Yes, it’s true that sometimes you will be on a client’s site and there may be physical limitations. But be brave and take control.
Do whatever you need to investigate the room setup and technology in advance. It requires a quick call ahead of time, but it will send a clear message to your prospective client that you are focused on their meeting and giving them your full commitment.
Standing up does not mean you are formal. If you maintain a conversational style, you will be more memorable and professional.
Three-Word Takeaway: Stand and Deliver
7. Thinking Rehearsal is for Rookies
When we explain to our sales clients the importance of rehearsal, they look at us like we are crazy. Often they say “you don’t understand how busy we are” ! Wrong, we understand very well, we work with hundred of sales executives yearly. We also know how decisions are made by your clients and we know what a polished, confident presenter can achieve. So, imagine taking 30 minutes over the course of a few days, practicing your message aloud (not in your head pressing the slideshow button). This rehearsal will ensure you are confident, concise and polished – now that is priceless.
“Rehearse your message aloud at least three times – even if it’s in the car on the way to the meeting”
Three-Word Takeaway: Practice Makes Perfect
8. Playing the Blame Game
When we don’t secure the contract or business after a meeting or sales presentation, there are of course many reasons, but don’t jump to conclusions and blame (1) a biased member in the audience, (2) a product, (3) competitor advantage, (4) some other external factor. You must always ask yourself what you could have done differently, it is vital to do a debrief and self reflect:
Did you consider the client’s needs/challenges and create a compelling message for them?
Did you prepare relevant, tailored and memorable content for your audience?
Did you plan effectively and rehearse ahead of the meeting?
Did you have slides that were relevant to your client?
If you are answering “no” to any of these, then you need to re-assess, get feedback from the client or your colleagues and take ownership of your sales presentations. If you do you will have a much greater chance of securing that 6 figure contract.
Three-Word Takeaway: No More Blame
There you have it.
Eight things to bring into your sales presentation techniques to bring you so much closer to six-figure contracts.
Here’s a quick recap.
Get Outside Yourself
No Winging It
Don’t Do Boring
Ten Minutes (Tops!)
Watch Your Language
Stand and Deliver
Practice Makes Perfect
No More Blame
Finally, remember this.
Presentation skills are a muscle.
It responds to constant work. So NEVER stop developing your presentation muscle.
If you are an experienced sales presenter and have had great success, well done to you!
If, on the other hand, you want to stand out among today’s busy decision makers by presenting effectively to secure that contract, know that this is a skill that can be learned and practised.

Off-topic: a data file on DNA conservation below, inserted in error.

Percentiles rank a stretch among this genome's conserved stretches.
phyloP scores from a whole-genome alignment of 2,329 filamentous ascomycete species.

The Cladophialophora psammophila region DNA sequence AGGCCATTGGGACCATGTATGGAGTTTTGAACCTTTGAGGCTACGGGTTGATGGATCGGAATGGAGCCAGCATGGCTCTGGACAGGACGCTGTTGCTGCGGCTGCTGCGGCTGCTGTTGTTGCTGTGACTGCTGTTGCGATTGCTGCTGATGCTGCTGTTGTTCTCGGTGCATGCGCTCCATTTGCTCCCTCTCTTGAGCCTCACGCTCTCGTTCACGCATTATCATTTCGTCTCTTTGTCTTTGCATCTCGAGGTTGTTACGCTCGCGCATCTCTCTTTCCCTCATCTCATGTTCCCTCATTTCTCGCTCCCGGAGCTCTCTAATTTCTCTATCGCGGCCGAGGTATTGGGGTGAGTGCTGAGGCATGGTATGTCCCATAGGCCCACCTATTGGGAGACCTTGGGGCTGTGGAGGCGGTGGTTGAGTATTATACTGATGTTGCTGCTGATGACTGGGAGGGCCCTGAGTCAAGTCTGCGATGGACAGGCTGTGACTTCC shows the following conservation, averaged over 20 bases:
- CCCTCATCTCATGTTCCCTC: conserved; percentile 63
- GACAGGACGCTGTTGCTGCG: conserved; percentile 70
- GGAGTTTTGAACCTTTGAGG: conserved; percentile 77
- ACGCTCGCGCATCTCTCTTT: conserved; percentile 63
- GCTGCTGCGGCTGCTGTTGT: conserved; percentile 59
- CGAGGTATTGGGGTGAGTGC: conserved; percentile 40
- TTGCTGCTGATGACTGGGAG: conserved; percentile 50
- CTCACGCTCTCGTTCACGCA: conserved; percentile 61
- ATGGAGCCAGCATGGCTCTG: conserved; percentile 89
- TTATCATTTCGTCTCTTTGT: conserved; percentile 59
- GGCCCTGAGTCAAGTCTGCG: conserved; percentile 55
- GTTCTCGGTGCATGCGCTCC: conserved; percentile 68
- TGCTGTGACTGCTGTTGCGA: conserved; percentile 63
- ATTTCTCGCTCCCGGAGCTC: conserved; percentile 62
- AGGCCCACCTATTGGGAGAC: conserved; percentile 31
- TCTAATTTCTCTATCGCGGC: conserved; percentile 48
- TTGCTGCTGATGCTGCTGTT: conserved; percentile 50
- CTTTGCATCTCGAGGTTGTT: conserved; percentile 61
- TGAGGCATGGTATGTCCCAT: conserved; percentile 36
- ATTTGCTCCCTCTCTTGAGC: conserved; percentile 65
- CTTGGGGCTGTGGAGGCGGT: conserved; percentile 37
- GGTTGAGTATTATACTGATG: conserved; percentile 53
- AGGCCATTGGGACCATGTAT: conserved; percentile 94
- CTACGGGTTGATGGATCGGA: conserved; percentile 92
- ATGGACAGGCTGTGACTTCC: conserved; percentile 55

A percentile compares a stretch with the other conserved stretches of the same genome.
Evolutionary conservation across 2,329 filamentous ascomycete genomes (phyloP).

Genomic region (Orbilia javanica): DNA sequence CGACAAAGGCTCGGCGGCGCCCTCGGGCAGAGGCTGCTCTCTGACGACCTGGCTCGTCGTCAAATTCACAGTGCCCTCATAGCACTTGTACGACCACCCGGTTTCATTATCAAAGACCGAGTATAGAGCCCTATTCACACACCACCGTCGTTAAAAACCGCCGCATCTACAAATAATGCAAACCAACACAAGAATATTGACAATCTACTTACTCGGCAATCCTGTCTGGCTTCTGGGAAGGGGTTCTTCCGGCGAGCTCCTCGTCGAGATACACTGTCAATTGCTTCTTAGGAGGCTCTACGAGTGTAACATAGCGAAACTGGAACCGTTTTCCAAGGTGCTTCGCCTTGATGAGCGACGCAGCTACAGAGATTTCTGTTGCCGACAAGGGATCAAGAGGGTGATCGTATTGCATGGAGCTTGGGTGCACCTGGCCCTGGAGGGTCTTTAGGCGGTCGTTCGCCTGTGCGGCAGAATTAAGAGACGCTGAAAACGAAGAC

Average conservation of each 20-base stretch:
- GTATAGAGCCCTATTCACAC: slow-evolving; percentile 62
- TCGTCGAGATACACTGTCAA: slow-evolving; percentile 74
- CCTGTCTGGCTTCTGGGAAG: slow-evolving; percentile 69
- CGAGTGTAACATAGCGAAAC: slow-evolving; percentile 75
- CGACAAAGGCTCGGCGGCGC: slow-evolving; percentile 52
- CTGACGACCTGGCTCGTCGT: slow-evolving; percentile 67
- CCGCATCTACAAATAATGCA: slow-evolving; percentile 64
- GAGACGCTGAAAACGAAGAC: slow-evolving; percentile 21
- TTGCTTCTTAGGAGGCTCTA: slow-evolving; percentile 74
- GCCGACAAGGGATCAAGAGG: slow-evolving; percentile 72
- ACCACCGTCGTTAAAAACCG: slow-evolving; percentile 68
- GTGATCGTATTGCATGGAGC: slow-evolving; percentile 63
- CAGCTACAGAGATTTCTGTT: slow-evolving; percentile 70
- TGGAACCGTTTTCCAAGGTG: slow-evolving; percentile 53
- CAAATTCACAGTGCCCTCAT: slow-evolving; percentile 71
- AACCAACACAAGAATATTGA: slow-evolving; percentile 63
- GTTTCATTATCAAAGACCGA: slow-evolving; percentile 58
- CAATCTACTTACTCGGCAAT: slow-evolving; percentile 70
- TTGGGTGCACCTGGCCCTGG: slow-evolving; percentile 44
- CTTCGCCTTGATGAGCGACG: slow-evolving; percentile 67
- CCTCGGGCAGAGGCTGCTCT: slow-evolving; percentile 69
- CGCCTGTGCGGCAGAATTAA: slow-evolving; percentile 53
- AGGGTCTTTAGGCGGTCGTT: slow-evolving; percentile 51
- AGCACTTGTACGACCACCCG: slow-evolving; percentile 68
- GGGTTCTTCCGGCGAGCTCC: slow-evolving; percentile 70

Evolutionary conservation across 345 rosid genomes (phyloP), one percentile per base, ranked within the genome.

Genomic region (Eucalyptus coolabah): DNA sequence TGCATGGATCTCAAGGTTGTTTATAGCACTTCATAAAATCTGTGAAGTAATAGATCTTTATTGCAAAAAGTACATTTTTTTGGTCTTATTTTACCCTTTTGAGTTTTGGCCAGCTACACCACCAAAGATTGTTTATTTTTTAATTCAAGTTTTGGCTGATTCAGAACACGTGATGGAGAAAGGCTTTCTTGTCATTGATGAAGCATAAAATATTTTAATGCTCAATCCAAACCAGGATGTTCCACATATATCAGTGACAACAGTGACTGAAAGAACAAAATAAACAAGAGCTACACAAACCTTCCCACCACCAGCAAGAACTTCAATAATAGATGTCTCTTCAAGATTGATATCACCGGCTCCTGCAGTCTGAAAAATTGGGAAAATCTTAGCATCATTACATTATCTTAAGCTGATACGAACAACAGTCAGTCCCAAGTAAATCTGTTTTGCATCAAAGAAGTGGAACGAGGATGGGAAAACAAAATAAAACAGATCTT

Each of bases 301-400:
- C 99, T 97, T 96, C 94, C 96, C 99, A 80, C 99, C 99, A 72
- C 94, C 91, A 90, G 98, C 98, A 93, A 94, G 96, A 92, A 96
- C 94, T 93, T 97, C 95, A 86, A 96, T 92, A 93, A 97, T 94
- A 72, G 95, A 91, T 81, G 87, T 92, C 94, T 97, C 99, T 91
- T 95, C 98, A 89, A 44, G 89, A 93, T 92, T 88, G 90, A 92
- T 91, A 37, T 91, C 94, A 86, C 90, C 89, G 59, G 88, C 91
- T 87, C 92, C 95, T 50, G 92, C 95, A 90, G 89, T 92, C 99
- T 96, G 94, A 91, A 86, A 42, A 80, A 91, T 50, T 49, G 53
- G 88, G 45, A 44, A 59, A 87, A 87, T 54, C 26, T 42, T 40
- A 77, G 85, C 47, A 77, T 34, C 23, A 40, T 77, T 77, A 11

At ConfidentSpeak we teach you how to use these skills and techniques to get the results you want, and we have designed a dedicated “Sales Communication Bootcamp” especially for Sales Executives.
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Here I discuss the power of pause in public speaking, and outline why a genuine, honest pause is so powerful for your presentations.
By Olivia MacDonnell, Confident Speak
So, I could share with you the different techniques and theories in relation to “pause” in public speaking to give your speaking and presenting a sense of performance.
There are many clever pause devices, and some, when used well, are hugely effective.
But I won’t share those just yet.
Very often these “pause” devices complicate and confuse. Today, I want to bring the “power of pause” right back to its core, right back to basics. I want to share with you the value of a genuine, honest pause and its importance for both you and your audience.
What is an Effective Pause in Public Speaking?
First, let’s define what a true, effective speaking pause really is.
Are all pauses in public speaking effective?
The answer is no!
When a presenter is truly connected to their message, truly present with what they are saying, they will pause naturally. A pause always needs to serve the purpose of authentic communication.
The pause serves the presenter if they have a strong intention to communicate something to the audience in an honest way.
To paraphrase Patsy Rodenburg, an effective pause is one that is “full with breath and has your attention on what you are communicating”.
Ineffective pause in public speaking occurs when we pause expecting a response or approval from our listeners. For example, when we pause to wait for a clap, wait for laughter, when we pause as if to say: “Look how dramatic I am!”